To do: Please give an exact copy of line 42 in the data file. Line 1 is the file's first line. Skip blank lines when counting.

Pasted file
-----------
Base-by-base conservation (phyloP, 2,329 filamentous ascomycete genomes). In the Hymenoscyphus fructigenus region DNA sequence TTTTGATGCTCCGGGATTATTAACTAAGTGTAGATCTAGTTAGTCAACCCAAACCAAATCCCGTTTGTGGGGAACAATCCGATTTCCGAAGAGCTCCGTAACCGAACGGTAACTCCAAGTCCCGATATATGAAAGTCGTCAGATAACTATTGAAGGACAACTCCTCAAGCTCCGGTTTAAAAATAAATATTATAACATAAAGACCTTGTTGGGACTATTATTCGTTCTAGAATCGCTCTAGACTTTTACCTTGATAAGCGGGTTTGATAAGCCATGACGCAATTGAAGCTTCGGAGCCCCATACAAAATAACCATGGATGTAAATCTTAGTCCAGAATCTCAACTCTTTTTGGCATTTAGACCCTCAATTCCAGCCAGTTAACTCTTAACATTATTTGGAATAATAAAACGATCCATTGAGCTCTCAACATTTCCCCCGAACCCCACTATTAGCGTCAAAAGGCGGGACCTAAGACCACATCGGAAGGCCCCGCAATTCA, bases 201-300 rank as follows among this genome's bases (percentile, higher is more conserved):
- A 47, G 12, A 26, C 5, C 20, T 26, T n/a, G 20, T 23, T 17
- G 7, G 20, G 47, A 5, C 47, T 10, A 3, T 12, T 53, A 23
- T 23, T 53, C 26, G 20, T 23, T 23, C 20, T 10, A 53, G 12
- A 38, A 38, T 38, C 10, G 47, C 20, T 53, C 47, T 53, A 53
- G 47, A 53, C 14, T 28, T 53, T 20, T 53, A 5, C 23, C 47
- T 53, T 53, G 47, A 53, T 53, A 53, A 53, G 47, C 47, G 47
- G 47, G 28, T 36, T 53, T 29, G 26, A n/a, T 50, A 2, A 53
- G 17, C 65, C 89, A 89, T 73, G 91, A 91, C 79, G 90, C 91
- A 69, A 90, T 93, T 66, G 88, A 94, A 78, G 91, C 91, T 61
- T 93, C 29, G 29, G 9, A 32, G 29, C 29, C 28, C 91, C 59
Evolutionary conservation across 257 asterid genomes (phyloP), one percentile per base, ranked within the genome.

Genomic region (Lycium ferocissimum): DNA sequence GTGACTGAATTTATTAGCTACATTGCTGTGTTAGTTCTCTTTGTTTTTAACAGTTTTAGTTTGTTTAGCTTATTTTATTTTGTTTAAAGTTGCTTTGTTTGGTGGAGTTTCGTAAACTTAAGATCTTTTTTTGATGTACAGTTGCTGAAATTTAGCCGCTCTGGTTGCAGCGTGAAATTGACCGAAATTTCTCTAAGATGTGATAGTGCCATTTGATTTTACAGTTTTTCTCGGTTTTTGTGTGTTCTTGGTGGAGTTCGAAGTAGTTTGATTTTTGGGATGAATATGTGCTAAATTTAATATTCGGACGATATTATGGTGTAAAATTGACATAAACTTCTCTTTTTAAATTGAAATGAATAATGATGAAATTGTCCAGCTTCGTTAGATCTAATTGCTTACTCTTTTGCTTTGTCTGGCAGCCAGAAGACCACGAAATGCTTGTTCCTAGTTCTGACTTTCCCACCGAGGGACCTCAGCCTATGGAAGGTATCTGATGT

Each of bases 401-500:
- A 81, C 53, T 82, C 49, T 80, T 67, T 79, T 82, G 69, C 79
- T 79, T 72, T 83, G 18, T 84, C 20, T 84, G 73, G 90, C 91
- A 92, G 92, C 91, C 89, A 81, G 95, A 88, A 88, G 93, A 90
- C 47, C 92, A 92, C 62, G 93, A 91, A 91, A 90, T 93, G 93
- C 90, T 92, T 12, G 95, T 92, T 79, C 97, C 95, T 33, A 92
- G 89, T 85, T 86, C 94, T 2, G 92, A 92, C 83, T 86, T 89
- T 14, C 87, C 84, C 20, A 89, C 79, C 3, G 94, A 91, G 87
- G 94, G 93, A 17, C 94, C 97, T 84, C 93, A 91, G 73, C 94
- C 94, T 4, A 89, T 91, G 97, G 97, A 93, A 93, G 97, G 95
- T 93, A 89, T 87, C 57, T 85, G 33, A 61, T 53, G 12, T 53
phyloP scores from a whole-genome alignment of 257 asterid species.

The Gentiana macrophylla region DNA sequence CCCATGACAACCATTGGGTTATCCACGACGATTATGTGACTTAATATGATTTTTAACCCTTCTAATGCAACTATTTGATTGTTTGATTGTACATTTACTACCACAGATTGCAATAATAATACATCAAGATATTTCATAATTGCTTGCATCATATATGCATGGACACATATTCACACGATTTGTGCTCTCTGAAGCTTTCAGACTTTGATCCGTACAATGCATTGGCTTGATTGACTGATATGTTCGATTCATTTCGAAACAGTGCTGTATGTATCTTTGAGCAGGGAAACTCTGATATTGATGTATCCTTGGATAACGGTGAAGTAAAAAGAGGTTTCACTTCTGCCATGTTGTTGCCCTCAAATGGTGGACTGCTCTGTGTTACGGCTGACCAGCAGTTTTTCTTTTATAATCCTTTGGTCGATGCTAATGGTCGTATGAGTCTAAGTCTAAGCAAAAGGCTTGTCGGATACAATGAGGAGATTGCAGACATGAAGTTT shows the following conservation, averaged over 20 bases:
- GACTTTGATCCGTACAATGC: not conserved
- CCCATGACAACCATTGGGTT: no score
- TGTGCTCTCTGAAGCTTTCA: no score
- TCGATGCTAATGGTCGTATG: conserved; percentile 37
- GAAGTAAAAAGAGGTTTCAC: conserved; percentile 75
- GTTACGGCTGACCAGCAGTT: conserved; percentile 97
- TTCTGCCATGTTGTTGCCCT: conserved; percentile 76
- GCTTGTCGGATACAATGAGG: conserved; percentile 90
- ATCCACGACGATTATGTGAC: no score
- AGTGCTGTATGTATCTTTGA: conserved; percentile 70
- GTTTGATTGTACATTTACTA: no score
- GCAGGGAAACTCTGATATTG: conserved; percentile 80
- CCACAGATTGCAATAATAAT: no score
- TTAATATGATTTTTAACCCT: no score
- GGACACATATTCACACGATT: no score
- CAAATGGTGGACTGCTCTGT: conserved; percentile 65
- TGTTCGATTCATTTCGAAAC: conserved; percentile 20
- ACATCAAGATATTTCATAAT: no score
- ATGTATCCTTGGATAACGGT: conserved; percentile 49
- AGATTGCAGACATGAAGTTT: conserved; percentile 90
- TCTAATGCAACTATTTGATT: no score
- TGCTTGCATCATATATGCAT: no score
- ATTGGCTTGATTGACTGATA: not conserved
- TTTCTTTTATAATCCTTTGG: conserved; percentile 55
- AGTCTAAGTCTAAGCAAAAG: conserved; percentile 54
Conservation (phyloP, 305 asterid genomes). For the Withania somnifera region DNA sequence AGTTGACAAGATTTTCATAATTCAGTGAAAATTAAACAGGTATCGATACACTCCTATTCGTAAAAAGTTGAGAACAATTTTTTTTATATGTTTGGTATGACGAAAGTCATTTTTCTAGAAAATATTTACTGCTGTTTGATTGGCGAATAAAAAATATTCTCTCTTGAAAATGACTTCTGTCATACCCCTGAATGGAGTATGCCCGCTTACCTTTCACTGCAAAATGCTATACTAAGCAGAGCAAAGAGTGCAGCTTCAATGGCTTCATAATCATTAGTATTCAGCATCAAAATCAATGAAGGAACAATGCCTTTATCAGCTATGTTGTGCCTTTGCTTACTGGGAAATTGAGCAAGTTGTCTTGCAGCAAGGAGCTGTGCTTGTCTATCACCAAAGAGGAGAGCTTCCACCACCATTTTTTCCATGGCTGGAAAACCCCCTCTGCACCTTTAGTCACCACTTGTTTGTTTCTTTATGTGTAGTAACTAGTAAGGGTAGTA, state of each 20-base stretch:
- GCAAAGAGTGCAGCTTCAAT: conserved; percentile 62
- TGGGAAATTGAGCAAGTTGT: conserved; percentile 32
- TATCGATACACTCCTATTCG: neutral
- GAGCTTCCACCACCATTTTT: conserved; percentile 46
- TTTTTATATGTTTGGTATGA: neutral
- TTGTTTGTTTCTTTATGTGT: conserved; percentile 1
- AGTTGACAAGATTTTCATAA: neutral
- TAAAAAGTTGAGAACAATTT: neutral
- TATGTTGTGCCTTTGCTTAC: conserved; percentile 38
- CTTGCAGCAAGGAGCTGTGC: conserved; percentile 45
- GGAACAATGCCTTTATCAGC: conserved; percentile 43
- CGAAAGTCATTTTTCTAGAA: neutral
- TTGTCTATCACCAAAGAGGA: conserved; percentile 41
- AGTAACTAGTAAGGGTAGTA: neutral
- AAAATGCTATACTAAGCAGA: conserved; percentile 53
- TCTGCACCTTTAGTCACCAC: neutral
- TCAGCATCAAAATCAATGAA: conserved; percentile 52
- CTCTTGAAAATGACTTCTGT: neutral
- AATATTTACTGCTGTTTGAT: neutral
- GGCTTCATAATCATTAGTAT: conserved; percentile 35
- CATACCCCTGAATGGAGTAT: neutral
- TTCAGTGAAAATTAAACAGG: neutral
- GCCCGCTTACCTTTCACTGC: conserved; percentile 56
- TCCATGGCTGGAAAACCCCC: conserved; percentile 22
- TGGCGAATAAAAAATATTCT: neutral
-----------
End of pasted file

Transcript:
- CAAATGGTGGACTGCTCTGT: conserved; percentile 65